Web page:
Despite the accusation being "widely doubted by the public", and despite many clemency appeals from foreign leaders, Zulfikar Ali Bhutto was hanged on 4 April 1979. Appeals for clemency were dismissed by acting President General Muhammad Zia-ul-Haq. Benazir Bhutto and her mother were held in a "police camp" until the end of May, after the execution.
In 1980, Benazir Bhutto's brother Shahnawaz was killed under suspicious circumstances, in France. The killing of another of her brothers, Mir Murtaza, in 1996, contributed to destabilizing her second term as Prime Minister.
Benazir Bhutto on a visit to Washington, D.C. in 1988Bhutto, who had returned to Pakistan after completing her studies, found herself placed under house arrest in the wake of her father's imprisonment and subsequent execution. Having been allowed in 1984 to return to the United Kingdom, she became a leader in exile of the Pakistan Peoples Party (PPP), her father's party, though she was unable to make her political presence felt in Pakistan until after the death of General Muhammad Zia-ul-Haq. She had succeeded her mother as leader of the Pakistan People's Party and the pro-democracy opposition to the Zia-ul-Haq regime.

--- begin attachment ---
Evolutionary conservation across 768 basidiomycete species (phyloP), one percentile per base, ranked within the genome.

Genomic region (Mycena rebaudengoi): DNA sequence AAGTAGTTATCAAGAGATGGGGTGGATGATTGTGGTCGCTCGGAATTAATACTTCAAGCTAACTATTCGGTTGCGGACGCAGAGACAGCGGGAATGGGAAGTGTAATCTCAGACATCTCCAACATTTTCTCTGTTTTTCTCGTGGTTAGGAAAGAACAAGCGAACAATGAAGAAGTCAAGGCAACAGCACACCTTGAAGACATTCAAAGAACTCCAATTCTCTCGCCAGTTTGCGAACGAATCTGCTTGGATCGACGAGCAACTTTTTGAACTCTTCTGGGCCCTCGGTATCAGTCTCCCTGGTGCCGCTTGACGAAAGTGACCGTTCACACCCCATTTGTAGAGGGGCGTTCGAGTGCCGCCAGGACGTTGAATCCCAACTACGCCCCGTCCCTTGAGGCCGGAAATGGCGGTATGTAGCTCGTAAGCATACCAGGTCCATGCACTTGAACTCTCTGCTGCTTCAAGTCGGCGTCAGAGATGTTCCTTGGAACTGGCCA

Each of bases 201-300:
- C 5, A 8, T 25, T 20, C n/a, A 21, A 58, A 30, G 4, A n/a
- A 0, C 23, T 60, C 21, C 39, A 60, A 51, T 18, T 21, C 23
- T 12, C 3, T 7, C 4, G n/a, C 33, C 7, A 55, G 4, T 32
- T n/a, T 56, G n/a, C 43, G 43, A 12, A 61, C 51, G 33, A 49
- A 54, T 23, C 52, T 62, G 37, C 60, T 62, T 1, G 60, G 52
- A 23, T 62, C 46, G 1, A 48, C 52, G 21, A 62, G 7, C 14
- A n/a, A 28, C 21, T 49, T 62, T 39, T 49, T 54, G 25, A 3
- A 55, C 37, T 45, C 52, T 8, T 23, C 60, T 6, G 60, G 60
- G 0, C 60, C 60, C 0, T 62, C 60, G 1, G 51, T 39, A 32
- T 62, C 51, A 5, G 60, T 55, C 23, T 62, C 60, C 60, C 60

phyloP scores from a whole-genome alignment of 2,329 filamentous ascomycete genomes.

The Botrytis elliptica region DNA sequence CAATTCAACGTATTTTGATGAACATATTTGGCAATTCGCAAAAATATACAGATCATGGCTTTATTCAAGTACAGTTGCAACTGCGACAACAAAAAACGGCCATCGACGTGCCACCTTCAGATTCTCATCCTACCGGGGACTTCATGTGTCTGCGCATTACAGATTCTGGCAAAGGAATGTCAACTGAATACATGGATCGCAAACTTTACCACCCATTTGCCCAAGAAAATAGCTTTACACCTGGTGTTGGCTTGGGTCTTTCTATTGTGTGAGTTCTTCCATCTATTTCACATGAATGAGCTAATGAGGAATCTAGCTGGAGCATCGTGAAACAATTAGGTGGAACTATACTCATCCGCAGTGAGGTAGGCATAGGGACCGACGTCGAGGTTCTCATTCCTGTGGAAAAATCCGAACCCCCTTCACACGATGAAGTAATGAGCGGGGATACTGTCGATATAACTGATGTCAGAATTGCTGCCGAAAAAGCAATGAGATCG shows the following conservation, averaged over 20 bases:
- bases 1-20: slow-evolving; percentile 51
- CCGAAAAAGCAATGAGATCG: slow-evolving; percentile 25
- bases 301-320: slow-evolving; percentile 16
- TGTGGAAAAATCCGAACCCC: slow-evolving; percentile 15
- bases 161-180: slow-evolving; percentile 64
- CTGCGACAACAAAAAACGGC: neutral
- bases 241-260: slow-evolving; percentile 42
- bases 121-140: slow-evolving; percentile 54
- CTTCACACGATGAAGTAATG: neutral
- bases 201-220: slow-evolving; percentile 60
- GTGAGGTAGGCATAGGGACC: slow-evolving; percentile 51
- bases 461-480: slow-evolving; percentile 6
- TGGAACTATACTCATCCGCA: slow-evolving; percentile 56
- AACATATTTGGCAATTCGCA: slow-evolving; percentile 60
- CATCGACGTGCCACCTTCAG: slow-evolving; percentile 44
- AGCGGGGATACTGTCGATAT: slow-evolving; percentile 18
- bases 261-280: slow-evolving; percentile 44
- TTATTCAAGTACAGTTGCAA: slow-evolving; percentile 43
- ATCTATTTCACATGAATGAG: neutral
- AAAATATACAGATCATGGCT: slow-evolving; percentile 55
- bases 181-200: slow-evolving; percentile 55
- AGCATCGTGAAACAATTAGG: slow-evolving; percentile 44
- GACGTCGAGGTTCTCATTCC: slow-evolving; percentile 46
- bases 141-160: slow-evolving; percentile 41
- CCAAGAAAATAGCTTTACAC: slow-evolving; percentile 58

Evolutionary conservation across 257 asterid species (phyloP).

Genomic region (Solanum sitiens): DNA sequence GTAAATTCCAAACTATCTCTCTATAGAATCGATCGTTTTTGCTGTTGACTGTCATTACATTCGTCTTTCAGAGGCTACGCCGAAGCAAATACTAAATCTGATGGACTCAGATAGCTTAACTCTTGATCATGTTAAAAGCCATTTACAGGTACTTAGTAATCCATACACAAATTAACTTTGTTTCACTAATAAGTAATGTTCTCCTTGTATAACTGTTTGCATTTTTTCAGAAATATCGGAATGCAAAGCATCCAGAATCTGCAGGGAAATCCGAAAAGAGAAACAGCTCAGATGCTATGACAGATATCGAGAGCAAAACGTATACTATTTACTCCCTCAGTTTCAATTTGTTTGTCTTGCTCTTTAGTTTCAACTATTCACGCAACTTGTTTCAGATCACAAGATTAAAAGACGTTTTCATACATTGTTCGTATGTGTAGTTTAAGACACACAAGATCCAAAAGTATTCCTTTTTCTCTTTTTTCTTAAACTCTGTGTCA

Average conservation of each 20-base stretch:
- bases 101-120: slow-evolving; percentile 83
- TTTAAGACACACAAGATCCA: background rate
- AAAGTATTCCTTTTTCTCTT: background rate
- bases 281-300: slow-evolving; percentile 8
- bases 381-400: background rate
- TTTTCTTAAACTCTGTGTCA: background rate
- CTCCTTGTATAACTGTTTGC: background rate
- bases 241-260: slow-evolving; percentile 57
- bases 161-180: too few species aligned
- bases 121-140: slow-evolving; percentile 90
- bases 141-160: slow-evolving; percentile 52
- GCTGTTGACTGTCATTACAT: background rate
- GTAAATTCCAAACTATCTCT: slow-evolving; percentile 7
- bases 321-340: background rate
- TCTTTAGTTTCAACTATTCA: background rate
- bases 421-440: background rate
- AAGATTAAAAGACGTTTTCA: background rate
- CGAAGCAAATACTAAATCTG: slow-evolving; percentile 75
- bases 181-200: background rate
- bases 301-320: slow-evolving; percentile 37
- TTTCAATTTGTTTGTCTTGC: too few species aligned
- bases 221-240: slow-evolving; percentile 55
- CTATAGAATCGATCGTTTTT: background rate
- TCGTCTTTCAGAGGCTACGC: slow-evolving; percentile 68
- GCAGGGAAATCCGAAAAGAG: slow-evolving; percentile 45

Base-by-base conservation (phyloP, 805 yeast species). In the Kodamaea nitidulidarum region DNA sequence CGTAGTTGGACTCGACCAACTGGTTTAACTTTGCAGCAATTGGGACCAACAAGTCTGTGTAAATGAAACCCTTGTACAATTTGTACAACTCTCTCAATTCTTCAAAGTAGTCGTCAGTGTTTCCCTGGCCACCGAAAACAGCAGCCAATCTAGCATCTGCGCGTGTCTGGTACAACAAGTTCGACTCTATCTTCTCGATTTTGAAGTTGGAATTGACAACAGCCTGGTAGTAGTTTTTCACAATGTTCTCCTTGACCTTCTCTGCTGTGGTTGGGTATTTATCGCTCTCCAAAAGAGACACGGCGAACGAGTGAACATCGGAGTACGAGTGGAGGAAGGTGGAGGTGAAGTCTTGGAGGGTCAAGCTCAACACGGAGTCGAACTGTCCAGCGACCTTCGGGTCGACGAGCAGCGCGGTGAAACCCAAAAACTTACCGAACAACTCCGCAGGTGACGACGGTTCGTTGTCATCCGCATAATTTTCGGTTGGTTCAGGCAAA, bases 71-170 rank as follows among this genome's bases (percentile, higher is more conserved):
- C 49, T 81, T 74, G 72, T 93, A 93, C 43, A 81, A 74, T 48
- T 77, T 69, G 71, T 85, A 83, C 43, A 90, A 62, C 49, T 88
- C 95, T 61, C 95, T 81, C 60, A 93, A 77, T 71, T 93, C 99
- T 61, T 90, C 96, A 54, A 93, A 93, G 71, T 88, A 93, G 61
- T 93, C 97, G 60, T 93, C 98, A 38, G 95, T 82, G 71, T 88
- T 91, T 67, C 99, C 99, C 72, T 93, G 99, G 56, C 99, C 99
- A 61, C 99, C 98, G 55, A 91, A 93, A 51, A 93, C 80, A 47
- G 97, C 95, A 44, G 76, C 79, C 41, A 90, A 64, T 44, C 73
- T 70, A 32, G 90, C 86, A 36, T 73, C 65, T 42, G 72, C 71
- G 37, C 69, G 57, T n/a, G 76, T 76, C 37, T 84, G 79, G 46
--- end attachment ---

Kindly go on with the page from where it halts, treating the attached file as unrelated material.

On 16 November 1988, in the first open election in more than a decade, Benazir's PPP won the largest bloc of seats in the National Assembly. Bhutto was sworn in as Prime Minister of a coalition government on 2 December, becoming at age 35 the youngest person — and the first woman — to head the government of a Muslim-majority state in modern times. That same year, People Magazine included Ms. Bhutto in its list of The Fifty Most Beautiful People. In 1989, she was awarded the Prize For Freedom by the Liberal International.
Bhutto's government was dismissed in 1990 following charges of corruption, for which she never was tried. Zia's protégé Nawaz Sharif subsequently came to power. Bhutto was re-elected in 1993 but was dismissed three years later amid various corruption scandals by then president Farooq Leghari, who used the Eighth Amendment discretionary powers to dissolve the government. The Supreme Court upheld President Leghari's dismissal by a 6-1 ruling. In 2006, Interpol issued a request for her arrest and that of her husband.
The criticism against Benazir came largely from the Punjabi elites and powerful landlord families who opposed Bhutto as she pushed Pakistan into nationalist reform, opposing feudals, whom she blamed for the destabilization of Pakistan.